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Creating Effective Organisational Systems through Experimenting with Human Nature

October 18, 2016 • David De Cremer on Management, LEADERSHIP, STRATEGY & MANAGEMENT, Team Managment

By David De Cremer and Tian Tao

If organisations are serious in building cultures that can translate the desire to create joint value into a competitive advantage, it is needed that they become architects of systems that account for the human nature of its employees. One company that has become known to implement experimental approaches based on insights on how human nature works is the Chinese telecom giant Huawei.

 

Although effective organisations that create joint value combined with a long-term view are predicted to be the future model, they are still considered to be a rarity. A contemporary problem is that all too often performance systems are focused on achieving results with not enough attention to the human aspects of the work that influence the effectiveness of the system itself. Indeed, performance is still believed to improve by employing systems that are tailor-made on the assumption that rational actors populate organisations. As a result, the influence of emotions, irrationalities and psychological forces at large are discounted when designing these organisational systems. Research on human decision making flaws have identified very clearly now that the idea of rational man is an illusion and that organisations continuing to treat their most important asset – humans – in ways that do not accommodate their irrationalities will not go far.
Despite the rise of automation processes and the use of robots, people are still at the heart of organisations. Organisations nevertheless base their management processes, systems and even HR policies on outdated ideas of human behaviour and organisational design. This is a serious limitation to the capacity of any organisation trying to balance improving productivity and at the same time keeping their employees satisfied and motivated. What is needed is that HR managers and organisational leaders adopt an attitude to design systems that are based on the best understanding of human nature. This kind of attitude requires that organisations consider themselves to be architects of organisational designs that fit human needs and irrationalities. Relying on the best insights on what motivates people and what the irrational biases may be underlying their pursuit of those desires will allow organisations to design systems that are not only more effective in getting the best out of people but also reduce costs on the long term significantly. At the end of the day, organisations with such an architect mindset will be able to create more joint value for all of their stakeholders (society, customers and employees).

An important problem that prevents most companies to adopt this strategy and foster an architect mindset concerns the fact that experimenting and learning about the beneficial impacts of human nature on organisational design requires short-term losses to achieve long-term gains. Because of the pressure of many companies to satisfy and meet the requirements of their shareholders, this trade-off is hard to achieve. As a result, we see less experimentation based on sound reasoning happening. One company that does not face the pressures of public shareholders and consequently has become known to implement experimental approaches based on insights on how human nature works is the Chinese telecom giant Huawei. The company is a leading global information and communication technology (ICT) provider that was founded in 1987 in Shenzhen, by Ren Zhengfei. Today it employs more than 170 000 staff and serves more than 3 billion customers worldwide. It is the only Chinese company that receives more sales revenue from markets outside  (67%) than from inside China. In the fiscal year of 2015 Huawei´s revenue reached CNY395 billion (US$60.8 billion) and CNY36.910 billion (US$5.68 billion) in net profit.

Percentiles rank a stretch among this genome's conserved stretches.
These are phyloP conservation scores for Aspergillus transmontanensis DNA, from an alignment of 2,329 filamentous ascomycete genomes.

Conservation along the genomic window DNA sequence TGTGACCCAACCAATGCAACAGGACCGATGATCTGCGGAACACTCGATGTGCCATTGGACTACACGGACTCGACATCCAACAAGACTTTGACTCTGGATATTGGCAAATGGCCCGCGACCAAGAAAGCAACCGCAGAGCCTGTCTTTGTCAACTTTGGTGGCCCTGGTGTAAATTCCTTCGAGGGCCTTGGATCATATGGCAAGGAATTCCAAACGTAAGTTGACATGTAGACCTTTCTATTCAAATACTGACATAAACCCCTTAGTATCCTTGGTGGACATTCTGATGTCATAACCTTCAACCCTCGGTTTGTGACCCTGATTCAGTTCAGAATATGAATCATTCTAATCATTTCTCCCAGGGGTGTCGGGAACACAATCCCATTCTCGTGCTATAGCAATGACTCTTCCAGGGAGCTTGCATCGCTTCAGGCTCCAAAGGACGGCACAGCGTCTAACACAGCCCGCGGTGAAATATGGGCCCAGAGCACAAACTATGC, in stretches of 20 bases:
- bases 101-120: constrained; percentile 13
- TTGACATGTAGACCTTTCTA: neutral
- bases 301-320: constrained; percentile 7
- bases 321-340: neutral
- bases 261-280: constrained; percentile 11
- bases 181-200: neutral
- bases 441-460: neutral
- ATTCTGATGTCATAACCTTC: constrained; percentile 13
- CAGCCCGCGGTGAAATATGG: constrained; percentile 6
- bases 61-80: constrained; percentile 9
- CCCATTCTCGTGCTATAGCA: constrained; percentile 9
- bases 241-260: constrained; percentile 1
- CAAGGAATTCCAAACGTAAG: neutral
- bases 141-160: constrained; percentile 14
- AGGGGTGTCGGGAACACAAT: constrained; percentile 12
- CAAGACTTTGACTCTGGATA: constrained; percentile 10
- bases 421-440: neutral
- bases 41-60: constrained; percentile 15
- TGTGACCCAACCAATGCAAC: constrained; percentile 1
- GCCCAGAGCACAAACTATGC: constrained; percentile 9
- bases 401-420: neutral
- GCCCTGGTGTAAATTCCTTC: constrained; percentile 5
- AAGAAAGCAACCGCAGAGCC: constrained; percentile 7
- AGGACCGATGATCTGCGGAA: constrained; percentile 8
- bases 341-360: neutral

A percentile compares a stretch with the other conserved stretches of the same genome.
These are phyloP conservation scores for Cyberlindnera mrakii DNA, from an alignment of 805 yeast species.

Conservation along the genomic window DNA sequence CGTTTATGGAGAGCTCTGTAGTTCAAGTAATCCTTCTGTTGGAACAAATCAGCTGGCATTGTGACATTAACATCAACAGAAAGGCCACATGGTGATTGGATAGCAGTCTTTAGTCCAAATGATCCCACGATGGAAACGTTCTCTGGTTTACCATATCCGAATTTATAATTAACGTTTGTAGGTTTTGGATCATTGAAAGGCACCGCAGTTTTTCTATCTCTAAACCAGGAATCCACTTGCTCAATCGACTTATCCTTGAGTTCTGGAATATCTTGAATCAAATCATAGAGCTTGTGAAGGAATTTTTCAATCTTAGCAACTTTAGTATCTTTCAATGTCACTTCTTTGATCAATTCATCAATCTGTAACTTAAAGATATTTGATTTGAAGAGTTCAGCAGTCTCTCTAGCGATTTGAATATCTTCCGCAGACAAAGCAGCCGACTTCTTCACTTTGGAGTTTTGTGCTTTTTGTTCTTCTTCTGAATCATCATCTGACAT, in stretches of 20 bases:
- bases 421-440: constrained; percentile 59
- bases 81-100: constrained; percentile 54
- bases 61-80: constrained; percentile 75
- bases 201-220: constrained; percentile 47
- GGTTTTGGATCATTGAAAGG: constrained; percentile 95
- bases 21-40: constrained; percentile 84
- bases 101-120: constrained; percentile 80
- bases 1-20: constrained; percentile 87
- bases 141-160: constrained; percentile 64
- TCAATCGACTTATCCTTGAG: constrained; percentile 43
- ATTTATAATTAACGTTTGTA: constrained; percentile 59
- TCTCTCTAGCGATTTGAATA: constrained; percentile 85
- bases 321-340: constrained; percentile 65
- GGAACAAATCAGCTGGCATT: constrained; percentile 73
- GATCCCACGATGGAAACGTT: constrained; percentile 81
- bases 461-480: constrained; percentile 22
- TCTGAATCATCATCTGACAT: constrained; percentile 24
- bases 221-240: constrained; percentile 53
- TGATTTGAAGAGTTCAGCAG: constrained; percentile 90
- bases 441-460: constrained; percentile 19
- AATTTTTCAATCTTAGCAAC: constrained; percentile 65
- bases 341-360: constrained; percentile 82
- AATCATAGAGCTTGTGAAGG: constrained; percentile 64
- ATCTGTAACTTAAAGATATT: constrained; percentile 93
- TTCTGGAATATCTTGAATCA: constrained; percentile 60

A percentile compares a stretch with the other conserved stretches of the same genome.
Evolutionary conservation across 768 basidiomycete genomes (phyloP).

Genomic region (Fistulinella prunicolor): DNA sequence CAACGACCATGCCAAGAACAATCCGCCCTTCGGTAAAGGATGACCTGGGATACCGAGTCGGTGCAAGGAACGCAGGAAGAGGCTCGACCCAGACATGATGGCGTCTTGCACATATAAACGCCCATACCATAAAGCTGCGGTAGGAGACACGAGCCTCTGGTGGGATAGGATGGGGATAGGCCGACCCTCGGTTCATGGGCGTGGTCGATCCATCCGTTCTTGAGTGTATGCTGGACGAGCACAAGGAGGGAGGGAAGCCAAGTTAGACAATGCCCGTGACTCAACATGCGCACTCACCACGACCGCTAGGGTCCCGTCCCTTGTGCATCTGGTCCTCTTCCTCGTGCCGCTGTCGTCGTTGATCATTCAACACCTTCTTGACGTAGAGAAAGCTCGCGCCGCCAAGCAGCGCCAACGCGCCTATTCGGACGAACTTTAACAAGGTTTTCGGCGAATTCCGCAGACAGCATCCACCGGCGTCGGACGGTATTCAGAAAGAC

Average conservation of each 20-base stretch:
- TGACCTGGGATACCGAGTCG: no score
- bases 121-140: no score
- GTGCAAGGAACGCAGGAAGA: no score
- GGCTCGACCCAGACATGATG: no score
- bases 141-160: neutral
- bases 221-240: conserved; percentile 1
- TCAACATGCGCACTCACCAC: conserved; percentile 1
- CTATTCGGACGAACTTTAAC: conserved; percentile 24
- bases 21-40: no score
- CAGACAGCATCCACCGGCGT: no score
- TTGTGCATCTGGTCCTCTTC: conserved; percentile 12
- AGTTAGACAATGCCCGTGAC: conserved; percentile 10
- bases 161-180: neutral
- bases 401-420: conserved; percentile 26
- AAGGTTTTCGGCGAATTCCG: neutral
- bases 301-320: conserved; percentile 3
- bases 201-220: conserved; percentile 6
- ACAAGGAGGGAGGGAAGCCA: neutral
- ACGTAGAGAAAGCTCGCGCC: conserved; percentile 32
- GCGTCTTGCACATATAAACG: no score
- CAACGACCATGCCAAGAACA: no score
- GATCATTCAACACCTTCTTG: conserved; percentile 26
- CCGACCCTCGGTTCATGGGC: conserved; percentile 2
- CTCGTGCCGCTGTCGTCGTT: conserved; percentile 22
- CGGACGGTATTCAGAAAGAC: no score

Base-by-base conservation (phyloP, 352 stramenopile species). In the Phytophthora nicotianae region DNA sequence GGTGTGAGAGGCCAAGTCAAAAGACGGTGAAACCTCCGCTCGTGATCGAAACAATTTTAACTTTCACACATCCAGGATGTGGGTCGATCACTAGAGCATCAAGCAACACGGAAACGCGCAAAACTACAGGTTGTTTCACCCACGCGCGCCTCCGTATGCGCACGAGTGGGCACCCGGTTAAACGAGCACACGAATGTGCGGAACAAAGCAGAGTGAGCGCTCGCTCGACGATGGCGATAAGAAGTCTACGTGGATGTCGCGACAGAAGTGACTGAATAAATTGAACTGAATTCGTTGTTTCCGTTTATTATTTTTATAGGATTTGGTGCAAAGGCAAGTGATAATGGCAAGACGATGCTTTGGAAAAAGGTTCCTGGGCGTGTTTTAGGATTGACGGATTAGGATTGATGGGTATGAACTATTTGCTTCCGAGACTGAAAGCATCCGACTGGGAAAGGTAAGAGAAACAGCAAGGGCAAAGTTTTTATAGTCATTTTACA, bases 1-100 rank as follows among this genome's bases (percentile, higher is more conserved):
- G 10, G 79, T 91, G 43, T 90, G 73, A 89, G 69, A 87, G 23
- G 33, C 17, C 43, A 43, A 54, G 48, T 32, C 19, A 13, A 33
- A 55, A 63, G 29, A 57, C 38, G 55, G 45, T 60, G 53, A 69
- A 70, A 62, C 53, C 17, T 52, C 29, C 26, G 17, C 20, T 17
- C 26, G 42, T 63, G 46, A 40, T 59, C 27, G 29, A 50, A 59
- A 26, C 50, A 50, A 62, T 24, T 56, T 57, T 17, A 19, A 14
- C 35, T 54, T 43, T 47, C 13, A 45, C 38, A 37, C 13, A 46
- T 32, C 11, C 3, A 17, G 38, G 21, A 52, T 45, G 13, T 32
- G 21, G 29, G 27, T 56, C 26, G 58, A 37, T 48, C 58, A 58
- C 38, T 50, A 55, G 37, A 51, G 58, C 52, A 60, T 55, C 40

This kind of attitude requires that organisations consider themselves to be architects of organisational designs that fit human needs and irrationalities.

A feature relevant to the purpose of the present article is that Huawei is an employee-owned company facing no pressures from any private investors. This allows the company to develop long-term strategies and engage in thoughtful reflections on the business models Huawei will employ. It is an understatement to say that Huawei breeds an intellectual climate fostering thoughts and ideas about a wide variety of business challenges. In fact, Ren Zhengfei is repeatedly quoted as saying that the most important thing to value is the power to think. It is the belief of the company that innovation without a solid academic foundation is never going to be big business. It is just messing with the details. Ren Zhengfei has the belief that the Internet age has created a generation of inflated ideas in China’s young people and therefore fears that serious scientific research is lacking these days. The only way to achieve great leadership is therefore to do some hard learning and this idea has become a mission for all of Huawei employees.   

So, how has this intellectual look at business challenges resulted in Huawei´s experimentation with human nature with the aim to promote organisational effectiveness? We identify three important experiments that have and are defining Huawei as the company it has become today. Each of these three behavioural-based interventions are derived from insights into the drives of humans and their corresponding biases.



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